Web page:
Here’s another benefit:  cost savings for diagnostic and preventive medicine.  No one needs to be told how health care costs are rising.  Seattle can be on the forefront of taking genomic information and doing prospective studies on how that information can help guide medication, treatment, diagnosis, prognosis. We have one of the strongest concentrations in public health knowledge in the nation and can leverage that expertise to learn how genome information will make people healthier in the coming century.  In addition, in just one area, oncology, we are already seeing the benefits of rapid tumor genome sequencing to identify cancer-promoting mutations.  In this form of treatment, the baseline genome is compared to the tumor genome to look for changes.  Having the baseline genome already in the database speeds analysis and amortizes the cost.

Seattle can also be on the forefront of figuring out how can genome data be best used ethically and effectively.  This year the Presidential Commission for the Study of Bioethical Issues delivered their report on “Privacy and Progress in Whole Genome Sequencing.”  We can play a key role in leading and shaping the ethics of genome sequencing.

Last, I want to touch on what could possibly be the most amazing outcome:  citizen science, in which people are able to create their own research programs on the fly to answer questions.  Imagine that all participants are in a database with their own preferences on what kinds of queries (health, phenotype, behavior, etc.) that they’d be willing to participate in.  Someone comes up with a query and broadcasts it to the group:  “Is there a genetic element to coffee preferences?”  Anyone interested gets a text, chooses yes or no to participate, provides their feeling about vanilla lattes, and immediately the cohort is assembled, curated and QC’d by hard-coded heuristics developed by UW Genome Sciences and hosted on Amazon’s Web Services.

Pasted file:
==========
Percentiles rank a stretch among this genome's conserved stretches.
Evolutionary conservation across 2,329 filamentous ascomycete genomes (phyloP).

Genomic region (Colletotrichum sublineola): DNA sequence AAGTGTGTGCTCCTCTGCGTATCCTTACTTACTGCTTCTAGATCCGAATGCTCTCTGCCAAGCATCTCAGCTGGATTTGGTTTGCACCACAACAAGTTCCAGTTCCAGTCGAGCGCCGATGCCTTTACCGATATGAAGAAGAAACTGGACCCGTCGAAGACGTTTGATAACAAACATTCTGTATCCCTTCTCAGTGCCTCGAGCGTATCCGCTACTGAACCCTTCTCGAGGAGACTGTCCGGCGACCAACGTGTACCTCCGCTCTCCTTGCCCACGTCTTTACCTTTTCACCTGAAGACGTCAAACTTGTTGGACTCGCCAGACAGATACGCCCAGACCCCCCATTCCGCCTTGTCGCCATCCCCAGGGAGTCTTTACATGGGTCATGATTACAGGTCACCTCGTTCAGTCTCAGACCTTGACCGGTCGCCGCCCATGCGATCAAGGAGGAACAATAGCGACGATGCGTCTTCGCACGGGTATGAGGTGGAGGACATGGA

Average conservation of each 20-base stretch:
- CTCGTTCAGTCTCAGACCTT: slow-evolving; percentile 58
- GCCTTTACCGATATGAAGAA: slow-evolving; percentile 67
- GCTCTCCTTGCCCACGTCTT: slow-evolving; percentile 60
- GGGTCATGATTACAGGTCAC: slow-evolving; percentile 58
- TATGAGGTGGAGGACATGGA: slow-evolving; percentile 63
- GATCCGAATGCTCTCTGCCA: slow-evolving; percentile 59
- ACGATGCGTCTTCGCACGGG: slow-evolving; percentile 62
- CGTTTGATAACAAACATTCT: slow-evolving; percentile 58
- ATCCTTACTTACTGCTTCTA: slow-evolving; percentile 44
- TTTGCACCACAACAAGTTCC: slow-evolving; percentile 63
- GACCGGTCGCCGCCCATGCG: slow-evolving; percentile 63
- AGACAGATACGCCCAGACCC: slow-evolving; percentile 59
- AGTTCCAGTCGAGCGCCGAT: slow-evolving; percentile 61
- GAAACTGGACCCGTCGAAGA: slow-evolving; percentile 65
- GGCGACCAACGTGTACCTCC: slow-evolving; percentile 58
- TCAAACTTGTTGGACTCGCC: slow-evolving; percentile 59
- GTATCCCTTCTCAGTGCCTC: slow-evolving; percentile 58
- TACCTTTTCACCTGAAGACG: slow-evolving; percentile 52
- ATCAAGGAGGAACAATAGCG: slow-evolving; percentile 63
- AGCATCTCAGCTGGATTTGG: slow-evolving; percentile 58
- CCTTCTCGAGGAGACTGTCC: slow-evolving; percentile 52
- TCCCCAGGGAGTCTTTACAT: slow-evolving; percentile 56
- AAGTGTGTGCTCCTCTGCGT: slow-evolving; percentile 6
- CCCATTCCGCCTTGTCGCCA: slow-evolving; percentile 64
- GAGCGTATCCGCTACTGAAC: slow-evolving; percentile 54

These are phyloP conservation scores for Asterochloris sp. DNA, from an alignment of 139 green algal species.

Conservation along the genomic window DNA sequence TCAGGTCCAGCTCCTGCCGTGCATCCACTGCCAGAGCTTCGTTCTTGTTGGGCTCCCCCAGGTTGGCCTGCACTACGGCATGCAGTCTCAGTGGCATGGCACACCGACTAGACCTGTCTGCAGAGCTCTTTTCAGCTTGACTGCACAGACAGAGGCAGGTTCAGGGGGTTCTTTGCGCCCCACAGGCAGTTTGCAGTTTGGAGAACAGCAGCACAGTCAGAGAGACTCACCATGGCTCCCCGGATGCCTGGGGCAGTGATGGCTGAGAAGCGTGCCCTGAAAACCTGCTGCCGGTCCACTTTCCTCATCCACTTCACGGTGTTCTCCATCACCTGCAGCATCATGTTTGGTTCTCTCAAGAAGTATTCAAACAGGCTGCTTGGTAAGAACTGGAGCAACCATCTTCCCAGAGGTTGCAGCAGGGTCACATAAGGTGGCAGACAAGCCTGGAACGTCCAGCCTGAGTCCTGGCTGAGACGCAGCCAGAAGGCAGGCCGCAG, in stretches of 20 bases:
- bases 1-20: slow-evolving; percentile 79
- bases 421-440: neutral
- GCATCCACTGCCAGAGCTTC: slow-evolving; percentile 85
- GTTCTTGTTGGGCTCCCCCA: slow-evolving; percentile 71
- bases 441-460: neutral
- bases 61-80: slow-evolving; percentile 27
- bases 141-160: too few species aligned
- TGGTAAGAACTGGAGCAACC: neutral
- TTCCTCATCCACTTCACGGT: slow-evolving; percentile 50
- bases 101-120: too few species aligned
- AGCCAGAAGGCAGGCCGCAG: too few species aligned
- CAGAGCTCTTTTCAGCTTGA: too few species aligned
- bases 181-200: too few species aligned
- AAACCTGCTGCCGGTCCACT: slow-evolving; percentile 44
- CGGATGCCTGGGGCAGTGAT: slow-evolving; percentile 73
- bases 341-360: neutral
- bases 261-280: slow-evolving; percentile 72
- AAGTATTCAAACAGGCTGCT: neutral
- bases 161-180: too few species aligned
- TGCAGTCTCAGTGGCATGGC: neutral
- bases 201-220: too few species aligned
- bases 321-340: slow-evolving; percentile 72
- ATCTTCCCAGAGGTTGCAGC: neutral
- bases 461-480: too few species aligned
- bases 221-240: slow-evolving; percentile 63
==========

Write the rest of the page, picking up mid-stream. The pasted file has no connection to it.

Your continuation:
Within minutes, specific findings are reported back in whatever way you’ve selected.  At the same time, ghostwriting software automatically generates an academic paper that is immediately submitted to an open-source journal and posted online.  Maybe everyone contributes a dollar when they join in, to defray processing costs.  And that’s how you empower people to use this infrastructure to do novel science.


These might seem like great benefits, but … Next Page »

Kyle Serikawa works as a Senior Research Scientist in Genomics for Novo Nordisk. He is a recent graduate and current board member for Leadership Tomorrow in Seattle. The views expressed on this post are his and do not necessarily reflect the views of Novo Nordisk. Follow @

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  • Me